If you can’t accept your host kernel being a single point of failure, then none of the virtualization solutions for Linux can cut it (on x86… IBM’s Linux on POWER supports failover across LPARs). If you need high availability for Linux, you should check out the Linux-HA/Heartbeat project–or proprietary offerings such as Veritas Cluster Server or IBM HACMP v5.4 for Linux (shameless plug).
UML sort of reminds me of Solaris new Zones virtual servers….running multiple copies of the same OS on top of itself.
uml is great to run in a host without altering one bit of it. Other solutions force to change kernel or compile modules on the host
UML doesn’t full support x64 bit distros. It will not run binaries compiled for 32bit in a x64 vm even if you have the libraries. Doing the same with Xen works. (tested with Centos4 and trying to compile mplayer with w32codecs)
I asked Jeff if full support is schedule and did not get an answer. here is his previous mail:
–start quote —
UML/x86_64 lacks 32-bit compatibility. You can either build 64-bit
processes for it, or use a 32-bit UML, which will run 32-bit processes
–end quote —
I would like to know a way to support his work.
P.S. on magazine http://www.linux-magazine.com , september issue has articles comparing different VM solutions. I was surprised that UML wasn’t there.
I found myself needing a boot-loader for my operating system. I had been using lilo. My operating system supports a boot-from-RAM option which loads a kernel image and starts-it up after the point in the kernel image where it switches to protected-mode from real mode. Therefore, I decided to use that feature to make a boot loader. I have 4 partitions on my drive. The first one is just for the boot loader copy of my operating system. The master-boot-record starts that one. The partition-boot-records are unused, though they are valid. They are unsed because the boot-from-ram option skips them and directly loads the kernel image. There is no Linux involved and never was except when lilo was used as aboot-loader. There is nothing virtual. When the RAM kernel is loaded and run, it reinitializes everything.
You might call my operating system “kernel mode” because only kernel mode is used and nobody has less privilege. The idea is to stay away from porn sites and reformat and reinstall from back-ups if you have a problem.
A while back I did a chart that compares, Solaris Zones,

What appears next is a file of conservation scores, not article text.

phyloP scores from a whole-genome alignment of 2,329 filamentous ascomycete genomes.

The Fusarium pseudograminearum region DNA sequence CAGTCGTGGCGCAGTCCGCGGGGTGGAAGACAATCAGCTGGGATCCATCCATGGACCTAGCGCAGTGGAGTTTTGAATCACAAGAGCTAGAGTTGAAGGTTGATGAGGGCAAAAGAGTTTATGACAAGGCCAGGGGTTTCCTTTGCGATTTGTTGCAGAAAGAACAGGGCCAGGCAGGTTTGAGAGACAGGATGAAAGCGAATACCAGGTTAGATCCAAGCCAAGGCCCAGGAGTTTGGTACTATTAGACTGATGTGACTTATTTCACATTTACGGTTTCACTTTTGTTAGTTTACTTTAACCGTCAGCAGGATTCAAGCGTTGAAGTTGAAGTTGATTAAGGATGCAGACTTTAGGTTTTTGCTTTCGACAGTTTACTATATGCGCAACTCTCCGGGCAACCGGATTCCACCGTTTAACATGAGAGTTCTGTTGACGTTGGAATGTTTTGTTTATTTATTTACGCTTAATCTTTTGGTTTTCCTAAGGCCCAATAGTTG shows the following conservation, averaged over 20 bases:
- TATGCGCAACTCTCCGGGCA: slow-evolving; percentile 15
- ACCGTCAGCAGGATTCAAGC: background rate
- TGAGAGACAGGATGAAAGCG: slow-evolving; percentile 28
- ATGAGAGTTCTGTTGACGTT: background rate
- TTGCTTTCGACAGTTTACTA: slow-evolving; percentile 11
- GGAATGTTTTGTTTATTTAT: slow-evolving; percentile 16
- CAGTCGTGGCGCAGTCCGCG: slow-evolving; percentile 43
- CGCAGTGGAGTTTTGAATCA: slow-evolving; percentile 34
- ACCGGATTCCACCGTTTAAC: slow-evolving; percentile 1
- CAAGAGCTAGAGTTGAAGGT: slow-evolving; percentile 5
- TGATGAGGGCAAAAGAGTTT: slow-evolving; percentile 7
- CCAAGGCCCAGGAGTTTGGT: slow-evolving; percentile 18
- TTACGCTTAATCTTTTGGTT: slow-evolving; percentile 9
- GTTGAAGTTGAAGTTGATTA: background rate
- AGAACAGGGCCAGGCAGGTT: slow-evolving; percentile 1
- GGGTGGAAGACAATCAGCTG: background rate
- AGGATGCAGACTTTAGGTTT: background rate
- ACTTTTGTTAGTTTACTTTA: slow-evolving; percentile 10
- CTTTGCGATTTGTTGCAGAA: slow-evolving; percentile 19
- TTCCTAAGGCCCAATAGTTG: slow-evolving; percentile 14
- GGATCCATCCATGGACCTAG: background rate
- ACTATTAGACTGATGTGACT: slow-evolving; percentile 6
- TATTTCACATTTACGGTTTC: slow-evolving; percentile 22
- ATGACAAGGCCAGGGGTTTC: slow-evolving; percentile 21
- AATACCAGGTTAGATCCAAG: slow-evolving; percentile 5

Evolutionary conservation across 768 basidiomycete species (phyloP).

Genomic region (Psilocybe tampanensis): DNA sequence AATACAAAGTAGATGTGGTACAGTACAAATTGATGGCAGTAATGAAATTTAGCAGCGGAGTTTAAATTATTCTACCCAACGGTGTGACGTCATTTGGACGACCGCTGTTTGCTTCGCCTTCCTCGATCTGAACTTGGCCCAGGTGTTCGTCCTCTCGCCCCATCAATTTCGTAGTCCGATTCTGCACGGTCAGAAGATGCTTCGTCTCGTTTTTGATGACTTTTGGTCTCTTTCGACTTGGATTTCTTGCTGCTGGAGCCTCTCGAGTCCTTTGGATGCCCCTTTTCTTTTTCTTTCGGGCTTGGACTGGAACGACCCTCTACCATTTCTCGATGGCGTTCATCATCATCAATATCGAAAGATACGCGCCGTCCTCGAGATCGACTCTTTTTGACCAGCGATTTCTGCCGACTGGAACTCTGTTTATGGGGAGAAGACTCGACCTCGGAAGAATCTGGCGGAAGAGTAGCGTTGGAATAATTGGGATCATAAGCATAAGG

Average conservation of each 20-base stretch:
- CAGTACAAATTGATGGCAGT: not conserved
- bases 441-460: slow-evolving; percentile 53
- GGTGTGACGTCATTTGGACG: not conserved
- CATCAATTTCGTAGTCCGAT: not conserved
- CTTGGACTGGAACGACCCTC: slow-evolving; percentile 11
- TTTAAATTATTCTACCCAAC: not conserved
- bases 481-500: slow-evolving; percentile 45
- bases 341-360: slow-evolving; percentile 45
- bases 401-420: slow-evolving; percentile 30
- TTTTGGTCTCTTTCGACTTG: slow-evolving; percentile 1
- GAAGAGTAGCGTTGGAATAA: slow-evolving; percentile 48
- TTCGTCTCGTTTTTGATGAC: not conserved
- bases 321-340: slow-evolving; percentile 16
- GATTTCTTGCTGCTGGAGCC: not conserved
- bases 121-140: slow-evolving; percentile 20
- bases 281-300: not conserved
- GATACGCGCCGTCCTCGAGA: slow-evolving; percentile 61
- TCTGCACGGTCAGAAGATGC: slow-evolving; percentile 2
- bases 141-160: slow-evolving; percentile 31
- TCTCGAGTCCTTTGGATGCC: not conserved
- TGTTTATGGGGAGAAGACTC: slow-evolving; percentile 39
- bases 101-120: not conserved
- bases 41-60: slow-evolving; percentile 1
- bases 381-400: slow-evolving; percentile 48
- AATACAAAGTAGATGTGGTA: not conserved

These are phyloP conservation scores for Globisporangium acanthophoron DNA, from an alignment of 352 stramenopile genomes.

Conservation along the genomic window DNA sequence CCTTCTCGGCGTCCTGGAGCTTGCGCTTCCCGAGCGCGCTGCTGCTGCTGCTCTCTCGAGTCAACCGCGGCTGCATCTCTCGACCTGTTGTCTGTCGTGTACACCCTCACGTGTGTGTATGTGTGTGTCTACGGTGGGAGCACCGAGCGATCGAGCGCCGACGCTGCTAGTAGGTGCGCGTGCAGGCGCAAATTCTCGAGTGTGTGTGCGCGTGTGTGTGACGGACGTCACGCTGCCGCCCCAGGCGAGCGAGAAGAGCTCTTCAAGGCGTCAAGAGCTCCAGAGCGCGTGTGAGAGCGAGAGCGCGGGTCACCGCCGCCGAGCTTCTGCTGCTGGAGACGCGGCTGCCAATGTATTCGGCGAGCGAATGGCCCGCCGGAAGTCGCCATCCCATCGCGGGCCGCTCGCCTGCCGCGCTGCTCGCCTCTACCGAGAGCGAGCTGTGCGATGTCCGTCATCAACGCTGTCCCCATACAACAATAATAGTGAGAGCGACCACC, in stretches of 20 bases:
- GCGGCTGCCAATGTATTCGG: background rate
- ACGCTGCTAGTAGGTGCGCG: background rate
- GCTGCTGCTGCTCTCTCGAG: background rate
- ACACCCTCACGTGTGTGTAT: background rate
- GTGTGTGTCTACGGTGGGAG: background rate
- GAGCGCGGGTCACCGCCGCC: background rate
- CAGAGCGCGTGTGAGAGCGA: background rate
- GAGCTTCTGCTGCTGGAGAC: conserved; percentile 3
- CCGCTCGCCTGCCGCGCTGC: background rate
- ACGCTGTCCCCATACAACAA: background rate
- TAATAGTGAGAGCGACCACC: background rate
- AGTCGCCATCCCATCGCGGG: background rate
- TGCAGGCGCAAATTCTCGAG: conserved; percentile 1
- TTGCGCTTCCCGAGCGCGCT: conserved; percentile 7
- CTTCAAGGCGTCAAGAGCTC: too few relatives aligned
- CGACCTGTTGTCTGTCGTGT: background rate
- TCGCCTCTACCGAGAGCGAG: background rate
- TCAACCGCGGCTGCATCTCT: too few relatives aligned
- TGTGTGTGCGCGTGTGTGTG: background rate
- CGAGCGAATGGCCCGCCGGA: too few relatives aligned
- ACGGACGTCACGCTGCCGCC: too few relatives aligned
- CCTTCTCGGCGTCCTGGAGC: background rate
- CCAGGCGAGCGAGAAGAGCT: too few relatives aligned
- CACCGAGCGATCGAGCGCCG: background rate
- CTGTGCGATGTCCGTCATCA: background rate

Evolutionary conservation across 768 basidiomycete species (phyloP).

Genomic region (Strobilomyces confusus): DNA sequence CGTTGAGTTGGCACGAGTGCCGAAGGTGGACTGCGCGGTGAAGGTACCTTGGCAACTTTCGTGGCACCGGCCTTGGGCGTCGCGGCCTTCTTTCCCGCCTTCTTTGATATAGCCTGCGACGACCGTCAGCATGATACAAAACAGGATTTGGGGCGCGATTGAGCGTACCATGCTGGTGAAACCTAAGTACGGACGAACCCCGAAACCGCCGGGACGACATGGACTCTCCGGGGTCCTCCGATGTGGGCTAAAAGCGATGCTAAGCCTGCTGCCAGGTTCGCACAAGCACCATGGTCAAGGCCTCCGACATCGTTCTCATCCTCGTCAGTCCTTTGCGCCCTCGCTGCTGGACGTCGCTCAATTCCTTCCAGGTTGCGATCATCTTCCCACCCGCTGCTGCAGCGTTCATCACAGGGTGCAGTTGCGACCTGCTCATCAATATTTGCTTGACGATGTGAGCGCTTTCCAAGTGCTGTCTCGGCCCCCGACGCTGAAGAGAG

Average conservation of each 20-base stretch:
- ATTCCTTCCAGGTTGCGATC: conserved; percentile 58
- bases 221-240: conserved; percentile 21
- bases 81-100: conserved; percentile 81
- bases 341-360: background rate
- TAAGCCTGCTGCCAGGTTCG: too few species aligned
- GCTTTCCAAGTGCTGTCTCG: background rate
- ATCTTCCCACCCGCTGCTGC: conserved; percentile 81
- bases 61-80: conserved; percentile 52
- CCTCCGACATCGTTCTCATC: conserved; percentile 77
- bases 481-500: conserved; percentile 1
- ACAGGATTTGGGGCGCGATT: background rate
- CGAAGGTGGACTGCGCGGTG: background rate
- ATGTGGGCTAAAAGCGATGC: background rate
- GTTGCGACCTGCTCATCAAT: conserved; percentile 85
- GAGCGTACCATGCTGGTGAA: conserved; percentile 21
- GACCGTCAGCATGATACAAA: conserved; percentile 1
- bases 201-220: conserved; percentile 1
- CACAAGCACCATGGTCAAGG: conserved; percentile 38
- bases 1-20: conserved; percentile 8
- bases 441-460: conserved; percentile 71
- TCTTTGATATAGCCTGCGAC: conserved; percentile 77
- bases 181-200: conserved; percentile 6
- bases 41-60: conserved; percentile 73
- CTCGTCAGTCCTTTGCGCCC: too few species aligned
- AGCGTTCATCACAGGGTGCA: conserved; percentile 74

FreeBSD Jails, Xen, User Mode Linux, VMware, perhaps it may help some here compare. You can find it at
I used to support FAT32 and FAT12 but heard patents were in limbo. I checked and Microsoft wanted $0.26 just to format a blank memory chip for cameras with FAT so I thought there was no way I could buy a license for it. I made my own filesystem for that reason and tried not to do anything clever which somebody might claim a patent on. A new filesystem is not really better, but once I did it, I took advantage of the opportunity.
On a home PC, there is no need for security if you do regular back-ups. I’m frustrated that that’s all the industry seems to be focused on instead of something new. Maybe, everybody is out of ideas for new features.
I haven’t had malware, but Microsoft updates have screwed-up my computer twice, for some reason. Since I only visit reputable internet news sites, the risk from doing updates is far greater than the risk of malware. Updates can ruin things if there’s a power failure or glitch.
On another post on this web site, they seem focused on new filesystems too. My operating system provides low-level disk access so hobby enthusiests can make filesystems for fun. The variable “Fs” in my code might be confused with file system. It’s the FS CPU segment register and it points to the per-task memory structure, where registers and such are stored when task-switching. That, too, can be expanded with new user created task variables for playing around, but it would be a minor pain to merge changes with each OS upgrade.
The kernel compiles in like one second and you can do reboots without a hardware reset totaling like 5 seconds, so it’s ideal for people who want to mess around with operating systems.
are you cross posting? how is your notes related to the article?